Arguments Arise in Autism Community on “Who Should Define Autism?”

As many readers are aware, Seattle Children’s Hospital posted a bus ad, featuring a little boy that read “Let’s wipe out cancer, diabetes, and autism in his lifetime.” The ad was removed after only a week, as it stirred controversy, and offended certain groups. The specific reasons for why groups found it offensive, vary, however, as groups such as Autistic Self Advocacy Network (ASAN) argue “Wipe out autism, wipe out us.”

The Autistic Self Advocacy Network is a nonprofit organization that is “run by and for Autistic people.” [i] The group includes adults and youth, to provide support, public policy advocacy, and services for individuals on the autism spectrum. ASAN is devoted to not finding the cure of autism, but for awareness and acceptance into society. Employment can be a challenge for people with autism, and members of this group feel there is too much emphasis on behavior therapies for children with autism…by their parents. This self-righteous attitude has caused disagreements though, especially against Ari Ne’eman, the national president. A petition to block his 2010 appointment to the National Disability Council included the following argument,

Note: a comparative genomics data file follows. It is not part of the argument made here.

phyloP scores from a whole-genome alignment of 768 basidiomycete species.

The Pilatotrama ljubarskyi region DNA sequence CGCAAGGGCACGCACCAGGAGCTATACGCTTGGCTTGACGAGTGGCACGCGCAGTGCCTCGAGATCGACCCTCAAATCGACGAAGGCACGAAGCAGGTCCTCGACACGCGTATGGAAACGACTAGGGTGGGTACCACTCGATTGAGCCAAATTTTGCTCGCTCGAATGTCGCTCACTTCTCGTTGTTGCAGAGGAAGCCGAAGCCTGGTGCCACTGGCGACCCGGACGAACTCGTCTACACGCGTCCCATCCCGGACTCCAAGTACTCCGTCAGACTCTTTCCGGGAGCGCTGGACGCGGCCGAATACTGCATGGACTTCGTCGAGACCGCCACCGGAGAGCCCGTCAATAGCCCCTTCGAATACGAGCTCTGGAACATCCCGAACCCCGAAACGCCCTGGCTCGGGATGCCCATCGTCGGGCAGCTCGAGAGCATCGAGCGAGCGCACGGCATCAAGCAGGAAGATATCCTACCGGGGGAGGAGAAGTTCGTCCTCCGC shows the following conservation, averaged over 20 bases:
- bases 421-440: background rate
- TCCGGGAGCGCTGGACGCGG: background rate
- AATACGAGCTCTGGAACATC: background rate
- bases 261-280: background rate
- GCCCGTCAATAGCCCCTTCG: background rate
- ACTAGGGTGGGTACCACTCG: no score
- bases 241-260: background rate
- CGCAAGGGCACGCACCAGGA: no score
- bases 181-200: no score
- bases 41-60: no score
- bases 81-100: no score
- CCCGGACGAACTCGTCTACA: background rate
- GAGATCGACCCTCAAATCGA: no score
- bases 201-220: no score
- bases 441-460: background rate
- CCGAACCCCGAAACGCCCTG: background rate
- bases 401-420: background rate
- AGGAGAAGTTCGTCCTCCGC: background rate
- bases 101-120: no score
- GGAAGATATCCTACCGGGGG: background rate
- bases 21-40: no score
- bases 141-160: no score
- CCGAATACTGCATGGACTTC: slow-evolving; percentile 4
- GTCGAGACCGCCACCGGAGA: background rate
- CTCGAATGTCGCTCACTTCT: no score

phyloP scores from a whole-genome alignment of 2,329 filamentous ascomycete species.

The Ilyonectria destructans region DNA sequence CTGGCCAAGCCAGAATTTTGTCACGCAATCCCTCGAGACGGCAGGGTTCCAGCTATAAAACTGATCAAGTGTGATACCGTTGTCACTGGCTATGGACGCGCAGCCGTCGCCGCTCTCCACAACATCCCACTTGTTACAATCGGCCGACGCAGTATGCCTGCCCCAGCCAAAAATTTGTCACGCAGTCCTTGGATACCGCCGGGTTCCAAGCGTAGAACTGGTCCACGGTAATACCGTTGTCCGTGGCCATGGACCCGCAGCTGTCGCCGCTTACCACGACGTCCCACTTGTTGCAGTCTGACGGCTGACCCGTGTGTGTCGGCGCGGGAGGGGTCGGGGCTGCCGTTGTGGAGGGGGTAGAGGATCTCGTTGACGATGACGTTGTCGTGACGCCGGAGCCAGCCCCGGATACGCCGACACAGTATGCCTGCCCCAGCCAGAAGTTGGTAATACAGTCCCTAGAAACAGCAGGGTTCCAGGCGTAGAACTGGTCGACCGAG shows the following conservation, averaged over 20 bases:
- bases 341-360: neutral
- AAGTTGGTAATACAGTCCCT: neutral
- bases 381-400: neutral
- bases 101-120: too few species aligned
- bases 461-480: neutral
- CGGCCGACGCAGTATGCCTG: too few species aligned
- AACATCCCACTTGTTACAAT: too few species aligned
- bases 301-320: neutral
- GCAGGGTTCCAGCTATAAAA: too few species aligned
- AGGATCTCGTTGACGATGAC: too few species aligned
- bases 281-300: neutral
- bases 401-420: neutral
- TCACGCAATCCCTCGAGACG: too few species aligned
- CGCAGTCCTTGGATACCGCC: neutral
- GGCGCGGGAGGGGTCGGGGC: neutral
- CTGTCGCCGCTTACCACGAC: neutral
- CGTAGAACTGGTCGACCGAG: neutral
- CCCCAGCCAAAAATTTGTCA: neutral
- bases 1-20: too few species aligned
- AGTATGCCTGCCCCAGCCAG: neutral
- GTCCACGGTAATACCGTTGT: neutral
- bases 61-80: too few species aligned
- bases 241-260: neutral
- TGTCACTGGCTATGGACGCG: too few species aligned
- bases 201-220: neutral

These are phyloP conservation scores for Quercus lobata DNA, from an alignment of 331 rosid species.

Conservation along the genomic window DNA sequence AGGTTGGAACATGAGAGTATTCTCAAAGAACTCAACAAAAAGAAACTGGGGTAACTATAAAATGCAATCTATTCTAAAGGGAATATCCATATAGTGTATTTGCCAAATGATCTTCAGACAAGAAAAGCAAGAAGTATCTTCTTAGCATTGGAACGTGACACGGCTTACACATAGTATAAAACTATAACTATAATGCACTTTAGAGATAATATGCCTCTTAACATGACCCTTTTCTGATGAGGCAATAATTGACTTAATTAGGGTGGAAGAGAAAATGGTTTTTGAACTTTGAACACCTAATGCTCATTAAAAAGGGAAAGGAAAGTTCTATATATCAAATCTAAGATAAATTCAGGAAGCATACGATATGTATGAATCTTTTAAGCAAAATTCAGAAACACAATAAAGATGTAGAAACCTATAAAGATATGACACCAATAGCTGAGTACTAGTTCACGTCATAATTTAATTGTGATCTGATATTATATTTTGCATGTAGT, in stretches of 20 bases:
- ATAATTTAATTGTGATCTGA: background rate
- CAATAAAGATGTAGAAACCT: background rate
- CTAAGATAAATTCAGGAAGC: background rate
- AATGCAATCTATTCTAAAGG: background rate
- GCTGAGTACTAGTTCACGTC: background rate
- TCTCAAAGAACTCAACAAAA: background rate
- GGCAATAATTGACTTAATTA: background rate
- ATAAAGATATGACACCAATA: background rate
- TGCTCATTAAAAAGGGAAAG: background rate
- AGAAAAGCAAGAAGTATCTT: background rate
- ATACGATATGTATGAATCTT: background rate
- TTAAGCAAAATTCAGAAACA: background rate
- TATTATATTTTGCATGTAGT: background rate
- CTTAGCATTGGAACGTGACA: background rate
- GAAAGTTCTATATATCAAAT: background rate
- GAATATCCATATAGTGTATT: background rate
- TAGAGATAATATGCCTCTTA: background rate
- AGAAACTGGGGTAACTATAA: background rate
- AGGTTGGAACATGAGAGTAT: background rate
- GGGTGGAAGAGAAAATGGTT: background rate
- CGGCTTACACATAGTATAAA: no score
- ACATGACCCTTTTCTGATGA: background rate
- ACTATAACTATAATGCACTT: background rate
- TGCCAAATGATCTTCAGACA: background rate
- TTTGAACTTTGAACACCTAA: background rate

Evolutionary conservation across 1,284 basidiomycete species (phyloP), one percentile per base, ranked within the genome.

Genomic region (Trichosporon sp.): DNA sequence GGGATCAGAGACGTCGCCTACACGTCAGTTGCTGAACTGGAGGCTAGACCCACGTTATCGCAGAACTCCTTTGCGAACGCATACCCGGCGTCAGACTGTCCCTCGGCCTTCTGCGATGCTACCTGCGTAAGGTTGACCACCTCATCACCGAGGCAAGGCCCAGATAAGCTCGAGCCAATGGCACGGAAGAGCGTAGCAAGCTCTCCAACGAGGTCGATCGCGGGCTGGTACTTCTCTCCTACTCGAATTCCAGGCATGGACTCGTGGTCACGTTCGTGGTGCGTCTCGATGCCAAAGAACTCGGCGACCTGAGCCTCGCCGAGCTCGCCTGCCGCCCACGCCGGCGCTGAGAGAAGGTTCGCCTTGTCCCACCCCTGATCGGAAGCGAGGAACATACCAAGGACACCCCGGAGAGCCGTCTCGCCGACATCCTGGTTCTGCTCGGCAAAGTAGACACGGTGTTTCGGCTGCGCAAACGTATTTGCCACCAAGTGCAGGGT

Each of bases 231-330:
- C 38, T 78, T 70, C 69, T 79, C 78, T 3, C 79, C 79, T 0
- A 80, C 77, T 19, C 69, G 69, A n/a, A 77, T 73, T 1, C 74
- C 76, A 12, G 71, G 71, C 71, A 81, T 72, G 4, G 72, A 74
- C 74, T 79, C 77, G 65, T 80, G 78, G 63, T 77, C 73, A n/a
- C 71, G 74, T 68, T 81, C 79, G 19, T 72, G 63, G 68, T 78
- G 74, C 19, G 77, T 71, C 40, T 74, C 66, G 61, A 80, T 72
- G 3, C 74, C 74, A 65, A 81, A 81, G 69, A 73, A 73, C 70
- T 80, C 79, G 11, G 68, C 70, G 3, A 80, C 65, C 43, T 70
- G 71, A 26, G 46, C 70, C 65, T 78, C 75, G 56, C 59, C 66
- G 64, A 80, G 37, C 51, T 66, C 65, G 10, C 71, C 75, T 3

“Mr. Ne’eman and a small faction within the autism community may personally oppose prevention and cure, as is their right, but they do not represent the majority of people on the spectrum, particularly those who are so impaired that they face a lifetime in institutional settings…obscured the harsh reality of autism with rhetoric…does not address the real-life problems of people with autism, particularly the most profoundly impaired.” [ii]

ASAN was not the only group fighting for the removal of the ad. Arzu Forough of Washing Autism Alliance & Advocacy supported the removal, but wants autism groups to work together to advocate for support. She wants people to understand exactly what autism is, and to understand “the depth of support that some individuals with autism need.”

Clearly there are different and opposing views on who has the right to “define autism.” While many diagnosed on the spectrum are fortunate enough to be able to communicate their thoughts, some are not so lucky. Many autistic people are nonverbal, and some are even living in group homes. So who has the right to “define autism?” You decide, and share your thoughts with us.